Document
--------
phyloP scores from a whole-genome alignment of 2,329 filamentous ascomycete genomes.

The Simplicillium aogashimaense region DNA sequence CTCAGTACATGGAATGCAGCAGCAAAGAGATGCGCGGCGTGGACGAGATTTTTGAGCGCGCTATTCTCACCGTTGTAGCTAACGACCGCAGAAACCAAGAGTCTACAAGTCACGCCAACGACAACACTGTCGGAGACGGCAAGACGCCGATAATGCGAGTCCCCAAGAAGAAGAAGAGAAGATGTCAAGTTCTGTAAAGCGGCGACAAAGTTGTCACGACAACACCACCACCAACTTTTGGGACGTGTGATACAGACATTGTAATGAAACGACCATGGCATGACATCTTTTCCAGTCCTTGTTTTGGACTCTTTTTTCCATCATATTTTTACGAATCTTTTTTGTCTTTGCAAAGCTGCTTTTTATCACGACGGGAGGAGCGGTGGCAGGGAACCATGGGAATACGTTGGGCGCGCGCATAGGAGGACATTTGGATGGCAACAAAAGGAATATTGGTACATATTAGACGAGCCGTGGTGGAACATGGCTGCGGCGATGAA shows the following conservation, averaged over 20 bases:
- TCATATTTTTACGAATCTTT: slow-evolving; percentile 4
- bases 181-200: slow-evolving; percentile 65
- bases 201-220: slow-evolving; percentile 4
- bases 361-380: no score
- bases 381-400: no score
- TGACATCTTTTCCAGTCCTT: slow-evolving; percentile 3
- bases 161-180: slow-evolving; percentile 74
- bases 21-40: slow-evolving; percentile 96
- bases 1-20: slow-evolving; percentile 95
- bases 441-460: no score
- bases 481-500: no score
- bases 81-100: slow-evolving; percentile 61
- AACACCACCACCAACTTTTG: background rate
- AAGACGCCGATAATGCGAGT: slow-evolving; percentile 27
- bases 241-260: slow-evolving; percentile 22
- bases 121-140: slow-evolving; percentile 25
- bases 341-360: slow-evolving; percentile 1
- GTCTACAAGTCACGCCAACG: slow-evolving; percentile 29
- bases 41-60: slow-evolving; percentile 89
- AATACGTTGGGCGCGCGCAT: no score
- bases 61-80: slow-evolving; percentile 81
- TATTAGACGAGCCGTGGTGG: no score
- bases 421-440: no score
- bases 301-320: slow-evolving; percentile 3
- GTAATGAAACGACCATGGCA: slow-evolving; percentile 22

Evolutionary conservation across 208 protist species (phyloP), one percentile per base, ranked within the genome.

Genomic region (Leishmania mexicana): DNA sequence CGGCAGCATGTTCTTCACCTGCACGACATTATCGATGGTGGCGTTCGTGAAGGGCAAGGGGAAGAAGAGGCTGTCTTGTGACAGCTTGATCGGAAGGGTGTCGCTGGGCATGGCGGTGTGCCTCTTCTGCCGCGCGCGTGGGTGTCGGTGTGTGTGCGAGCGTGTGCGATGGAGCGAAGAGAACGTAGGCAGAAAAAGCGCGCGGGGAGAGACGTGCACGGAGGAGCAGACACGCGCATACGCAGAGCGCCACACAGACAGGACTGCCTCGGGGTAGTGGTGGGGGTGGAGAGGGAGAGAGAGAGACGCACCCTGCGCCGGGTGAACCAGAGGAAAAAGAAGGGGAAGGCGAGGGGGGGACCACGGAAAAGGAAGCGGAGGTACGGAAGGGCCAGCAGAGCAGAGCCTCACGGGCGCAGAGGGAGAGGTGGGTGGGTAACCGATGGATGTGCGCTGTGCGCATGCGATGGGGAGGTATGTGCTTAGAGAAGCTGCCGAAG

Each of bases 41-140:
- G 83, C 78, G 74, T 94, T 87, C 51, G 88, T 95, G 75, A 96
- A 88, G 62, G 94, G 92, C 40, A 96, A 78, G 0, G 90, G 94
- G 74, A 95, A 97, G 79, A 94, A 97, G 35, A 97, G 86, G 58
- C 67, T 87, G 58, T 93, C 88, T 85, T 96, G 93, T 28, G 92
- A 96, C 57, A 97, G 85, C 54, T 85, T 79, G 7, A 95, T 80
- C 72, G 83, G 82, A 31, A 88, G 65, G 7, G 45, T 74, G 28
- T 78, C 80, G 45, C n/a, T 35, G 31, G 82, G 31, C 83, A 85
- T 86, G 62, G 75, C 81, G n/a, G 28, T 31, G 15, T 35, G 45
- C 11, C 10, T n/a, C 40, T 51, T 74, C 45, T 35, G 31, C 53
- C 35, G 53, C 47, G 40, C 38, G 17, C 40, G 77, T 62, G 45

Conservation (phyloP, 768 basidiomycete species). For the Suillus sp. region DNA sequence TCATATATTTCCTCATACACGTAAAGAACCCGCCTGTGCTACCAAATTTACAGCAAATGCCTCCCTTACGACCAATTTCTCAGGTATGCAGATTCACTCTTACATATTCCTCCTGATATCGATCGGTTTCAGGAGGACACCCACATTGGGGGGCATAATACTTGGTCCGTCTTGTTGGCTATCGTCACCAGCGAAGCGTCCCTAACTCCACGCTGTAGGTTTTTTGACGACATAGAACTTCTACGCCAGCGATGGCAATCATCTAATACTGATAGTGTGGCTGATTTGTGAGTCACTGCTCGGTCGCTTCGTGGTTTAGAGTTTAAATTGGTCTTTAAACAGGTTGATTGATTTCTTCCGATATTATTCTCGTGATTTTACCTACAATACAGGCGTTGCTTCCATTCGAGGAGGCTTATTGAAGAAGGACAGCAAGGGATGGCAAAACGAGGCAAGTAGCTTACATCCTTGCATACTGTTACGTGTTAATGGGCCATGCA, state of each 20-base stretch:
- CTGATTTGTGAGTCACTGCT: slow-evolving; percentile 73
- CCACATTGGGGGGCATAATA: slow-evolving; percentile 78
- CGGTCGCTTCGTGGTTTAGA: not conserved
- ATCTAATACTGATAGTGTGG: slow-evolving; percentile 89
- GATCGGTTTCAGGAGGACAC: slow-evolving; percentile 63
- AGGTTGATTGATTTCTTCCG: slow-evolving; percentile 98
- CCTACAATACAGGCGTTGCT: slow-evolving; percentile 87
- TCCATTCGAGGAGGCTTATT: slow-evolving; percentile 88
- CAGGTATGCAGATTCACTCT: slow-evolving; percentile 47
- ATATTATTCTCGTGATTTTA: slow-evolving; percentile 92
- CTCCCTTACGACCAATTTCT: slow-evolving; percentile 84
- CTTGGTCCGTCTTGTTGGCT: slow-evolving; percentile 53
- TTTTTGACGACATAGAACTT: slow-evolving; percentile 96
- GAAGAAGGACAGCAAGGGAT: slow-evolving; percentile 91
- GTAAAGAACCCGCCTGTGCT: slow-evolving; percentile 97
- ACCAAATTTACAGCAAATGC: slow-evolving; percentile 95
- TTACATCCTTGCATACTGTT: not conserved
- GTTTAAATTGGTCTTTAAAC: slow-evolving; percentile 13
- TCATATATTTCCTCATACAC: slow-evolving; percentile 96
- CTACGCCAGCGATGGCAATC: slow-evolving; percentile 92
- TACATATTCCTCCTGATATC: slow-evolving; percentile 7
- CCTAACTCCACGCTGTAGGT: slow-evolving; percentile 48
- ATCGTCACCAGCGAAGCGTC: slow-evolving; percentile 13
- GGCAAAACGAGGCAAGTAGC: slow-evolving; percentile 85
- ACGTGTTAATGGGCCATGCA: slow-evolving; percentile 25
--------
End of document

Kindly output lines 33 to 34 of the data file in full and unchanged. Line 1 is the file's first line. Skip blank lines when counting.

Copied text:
- G 74, A 95, A 97, G 79, A 94, A 97, G 35, A 97, G 86, G 58
- C 67, T 87, G 58, T 93, C 88, T 85, T 96, G 93, T 28, G 92